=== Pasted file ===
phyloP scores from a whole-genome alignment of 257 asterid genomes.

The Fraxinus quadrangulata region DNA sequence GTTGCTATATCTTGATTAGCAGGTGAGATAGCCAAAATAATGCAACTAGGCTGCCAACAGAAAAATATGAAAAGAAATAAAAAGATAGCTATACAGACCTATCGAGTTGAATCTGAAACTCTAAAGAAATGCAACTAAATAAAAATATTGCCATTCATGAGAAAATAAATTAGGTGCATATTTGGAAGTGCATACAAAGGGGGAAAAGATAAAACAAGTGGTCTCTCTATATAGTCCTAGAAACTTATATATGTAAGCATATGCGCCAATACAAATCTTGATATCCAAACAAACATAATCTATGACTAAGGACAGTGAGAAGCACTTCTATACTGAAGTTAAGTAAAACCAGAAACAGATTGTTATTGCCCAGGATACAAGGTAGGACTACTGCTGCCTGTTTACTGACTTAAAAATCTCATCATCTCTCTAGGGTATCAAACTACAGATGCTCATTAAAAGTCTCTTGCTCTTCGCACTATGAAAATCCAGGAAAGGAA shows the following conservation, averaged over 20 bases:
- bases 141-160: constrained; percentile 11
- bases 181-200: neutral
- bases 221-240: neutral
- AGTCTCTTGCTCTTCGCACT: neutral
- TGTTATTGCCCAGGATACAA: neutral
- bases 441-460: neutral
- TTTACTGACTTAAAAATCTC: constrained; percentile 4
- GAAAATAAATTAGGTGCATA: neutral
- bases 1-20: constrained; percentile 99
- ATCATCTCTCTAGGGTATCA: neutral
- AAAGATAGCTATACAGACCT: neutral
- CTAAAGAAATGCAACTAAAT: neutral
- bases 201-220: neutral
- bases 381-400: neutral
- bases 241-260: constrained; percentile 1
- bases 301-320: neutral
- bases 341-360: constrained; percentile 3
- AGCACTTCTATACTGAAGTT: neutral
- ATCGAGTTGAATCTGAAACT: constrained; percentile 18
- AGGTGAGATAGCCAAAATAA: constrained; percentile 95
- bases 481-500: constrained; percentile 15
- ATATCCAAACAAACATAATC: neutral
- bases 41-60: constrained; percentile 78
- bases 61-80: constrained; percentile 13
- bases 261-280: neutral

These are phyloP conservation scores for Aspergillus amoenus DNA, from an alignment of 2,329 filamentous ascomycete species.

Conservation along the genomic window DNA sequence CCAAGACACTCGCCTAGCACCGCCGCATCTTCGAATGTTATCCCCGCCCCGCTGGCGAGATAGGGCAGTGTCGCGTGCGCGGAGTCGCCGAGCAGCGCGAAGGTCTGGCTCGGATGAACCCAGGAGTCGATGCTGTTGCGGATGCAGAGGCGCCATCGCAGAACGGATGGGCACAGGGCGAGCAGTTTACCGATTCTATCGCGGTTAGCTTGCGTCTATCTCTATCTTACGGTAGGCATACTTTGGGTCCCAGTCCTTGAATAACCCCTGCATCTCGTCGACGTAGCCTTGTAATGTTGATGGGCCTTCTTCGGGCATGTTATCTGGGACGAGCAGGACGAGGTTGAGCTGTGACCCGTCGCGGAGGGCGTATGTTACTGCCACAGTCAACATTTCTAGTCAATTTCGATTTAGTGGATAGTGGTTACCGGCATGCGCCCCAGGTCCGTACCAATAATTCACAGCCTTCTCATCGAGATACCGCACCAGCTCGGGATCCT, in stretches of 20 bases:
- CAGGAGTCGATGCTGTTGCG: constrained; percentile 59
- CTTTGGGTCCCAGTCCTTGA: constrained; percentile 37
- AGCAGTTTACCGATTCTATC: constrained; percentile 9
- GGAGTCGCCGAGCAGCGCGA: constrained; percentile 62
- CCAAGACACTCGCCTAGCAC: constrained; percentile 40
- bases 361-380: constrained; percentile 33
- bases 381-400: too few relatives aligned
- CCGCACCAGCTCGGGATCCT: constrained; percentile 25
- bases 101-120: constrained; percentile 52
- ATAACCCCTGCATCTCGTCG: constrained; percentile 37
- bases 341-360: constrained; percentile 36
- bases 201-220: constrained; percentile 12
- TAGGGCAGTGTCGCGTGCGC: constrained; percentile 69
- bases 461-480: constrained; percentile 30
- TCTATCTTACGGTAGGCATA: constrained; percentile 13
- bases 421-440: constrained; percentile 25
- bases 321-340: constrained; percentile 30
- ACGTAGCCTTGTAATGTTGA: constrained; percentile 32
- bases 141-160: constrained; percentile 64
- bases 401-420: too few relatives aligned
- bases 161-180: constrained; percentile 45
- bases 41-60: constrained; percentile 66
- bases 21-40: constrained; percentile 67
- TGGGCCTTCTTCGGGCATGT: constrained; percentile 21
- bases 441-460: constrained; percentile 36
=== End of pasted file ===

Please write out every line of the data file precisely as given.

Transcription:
phyloP scores from a whole-genome alignment of 257 asterid genomes.

The Fraxinus quadrangulata region DNA sequence GTTGCTATATCTTGATTAGCAGGTGAGATAGCCAAAATAATGCAACTAGGCTGCCAACAGAAAAATATGAAAAGAAATAAAAAGATAGCTATACAGACCTATCGAGTTGAATCTGAAACTCTAAAGAAATGCAACTAAATAAAAATATTGCCATTCATGAGAAAATAAATTAGGTGCATATTTGGAAGTGCATACAAAGGGGGAAAAGATAAAACAAGTGGTCTCTCTATATAGTCCTAGAAACTTATATATGTAAGCATATGCGCCAATACAAATCTTGATATCCAAACAAACATAATCTATGACTAAGGACAGTGAGAAGCACTTCTATACTGAAGTTAAGTAAAACCAGAAACAGATTGTTATTGCCCAGGATACAAGGTAGGACTACTGCTGCCTGTTTACTGACTTAAAAATCTCATCATCTCTCTAGGGTATCAAACTACAGATGCTCATTAAAAGTCTCTTGCTCTTCGCACTATGAAAATCCAGGAAAGGAA shows the following conservation, averaged over 20 bases:
- bases 141-160: constrained; percentile 11
- bases 181-200: neutral
- bases 221-240: neutral
- AGTCTCTTGCTCTTCGCACT: neutral
- TGTTATTGCCCAGGATACAA: neutral
- bases 441-460: neutral
- TTTACTGACTTAAAAATCTC: constrained; percentile 4
- GAAAATAAATTAGGTGCATA: neutral
- bases 1-20: constrained; percentile 99
- ATCATCTCTCTAGGGTATCA: neutral
- AAAGATAGCTATACAGACCT: neutral
- CTAAAGAAATGCAACTAAAT: neutral
- bases 201-220: neutral
- bases 381-400: neutral
- bases 241-260: constrained; percentile 1
- bases 301-320: neutral
- bases 341-360: constrained; percentile 3
- AGCACTTCTATACTGAAGTT: neutral
- ATCGAGTTGAATCTGAAACT: constrained; percentile 18
- AGGTGAGATAGCCAAAATAA: constrained; percentile 95
- bases 481-500: constrained; percentile 15
- ATATCCAAACAAACATAATC: neutral
- bases 41-60: constrained; percentile 78
- bases 61-80: constrained; percentile 13
- bases 261-280: neutral

These are phyloP conservation scores for Aspergillus amoenus DNA, from an alignment of 2,329 filamentous ascomycete species.

Conservation along the genomic window DNA sequence CCAAGACACTCGCCTAGCACCGCCGCATCTTCGAATGTTATCCCCGCCCCGCTGGCGAGATAGGGCAGTGTCGCGTGCGCGGAGTCGCCGAGCAGCGCGAAGGTCTGGCTCGGATGAACCCAGGAGTCGATGCTGTTGCGGATGCAGAGGCGCCATCGCAGAACGGATGGGCACAGGGCGAGCAGTTTACCGATTCTATCGCGGTTAGCTTGCGTCTATCTCTATCTTACGGTAGGCATACTTTGGGTCCCAGTCCTTGAATAACCCCTGCATCTCGTCGACGTAGCCTTGTAATGTTGATGGGCCTTCTTCGGGCATGTTATCTGGGACGAGCAGGACGAGGTTGAGCTGTGACCCGTCGCGGAGGGCGTATGTTACTGCCACAGTCAACATTTCTAGTCAATTTCGATTTAGTGGATAGTGGTTACCGGCATGCGCCCCAGGTCCGTACCAATAATTCACAGCCTTCTCATCGAGATACCGCACCAGCTCGGGATCCT, in stretches of 20 bases:
- CAGGAGTCGATGCTGTTGCG: constrained; percentile 59
- CTTTGGGTCCCAGTCCTTGA: constrained; percentile 37
- AGCAGTTTACCGATTCTATC: constrained; percentile 9
- GGAGTCGCCGAGCAGCGCGA: constrained; percentile 62
- CCAAGACACTCGCCTAGCAC: constrained; percentile 40
- bases 361-380: constrained; percentile 33
- bases 381-400: too few relatives aligned
- CCGCACCAGCTCGGGATCCT: constrained; percentile 25
- bases 101-120: constrained; percentile 52
- ATAACCCCTGCATCTCGTCG: constrained; percentile 37
- bases 341-360: constrained; percentile 36
- bases 201-220: constrained; percentile 12
- TAGGGCAGTGTCGCGTGCGC: constrained; percentile 69
- bases 461-480: constrained; percentile 30
- TCTATCTTACGGTAGGCATA: constrained; percentile 13
- bases 421-440: constrained; percentile 25
- bases 321-340: constrained; percentile 30
- ACGTAGCCTTGTAATGTTGA: constrained; percentile 32
- bases 141-160: constrained; percentile 64
- bases 401-420: too few relatives aligned
- bases 161-180: constrained; percentile 45
- bases 41-60: constrained; percentile 66
- bases 21-40: constrained; percentile 67
- TGGGCCTTCTTCGGGCATGT: constrained; percentile 21
- bases 441-460: constrained; percentile 36